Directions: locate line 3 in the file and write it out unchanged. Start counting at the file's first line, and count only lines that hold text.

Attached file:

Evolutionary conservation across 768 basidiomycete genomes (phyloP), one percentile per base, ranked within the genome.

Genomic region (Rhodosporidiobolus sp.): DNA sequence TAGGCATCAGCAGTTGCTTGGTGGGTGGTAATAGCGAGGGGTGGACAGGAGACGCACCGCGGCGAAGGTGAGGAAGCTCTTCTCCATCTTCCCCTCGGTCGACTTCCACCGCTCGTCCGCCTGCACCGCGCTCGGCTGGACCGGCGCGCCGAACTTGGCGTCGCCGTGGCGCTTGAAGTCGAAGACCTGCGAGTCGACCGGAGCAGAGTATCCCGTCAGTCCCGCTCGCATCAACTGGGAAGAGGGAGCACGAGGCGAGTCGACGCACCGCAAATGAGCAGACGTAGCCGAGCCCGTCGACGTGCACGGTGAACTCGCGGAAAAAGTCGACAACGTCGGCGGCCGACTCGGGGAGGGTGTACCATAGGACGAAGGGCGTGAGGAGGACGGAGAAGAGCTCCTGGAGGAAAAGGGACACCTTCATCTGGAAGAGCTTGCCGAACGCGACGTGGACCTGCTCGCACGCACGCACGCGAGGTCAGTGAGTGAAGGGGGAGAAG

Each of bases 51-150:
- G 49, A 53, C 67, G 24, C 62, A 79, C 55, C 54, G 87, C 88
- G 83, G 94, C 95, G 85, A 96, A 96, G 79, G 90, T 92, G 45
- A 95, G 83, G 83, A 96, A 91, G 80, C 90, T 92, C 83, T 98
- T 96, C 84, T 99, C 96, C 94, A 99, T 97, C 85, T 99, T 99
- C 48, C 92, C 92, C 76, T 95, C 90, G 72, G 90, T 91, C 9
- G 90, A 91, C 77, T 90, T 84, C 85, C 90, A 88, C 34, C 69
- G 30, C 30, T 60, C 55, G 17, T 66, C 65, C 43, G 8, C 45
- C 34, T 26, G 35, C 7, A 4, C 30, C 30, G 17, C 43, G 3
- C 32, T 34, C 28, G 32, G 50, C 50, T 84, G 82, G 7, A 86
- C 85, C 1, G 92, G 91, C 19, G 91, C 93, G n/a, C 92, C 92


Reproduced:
Each of bases 51-150: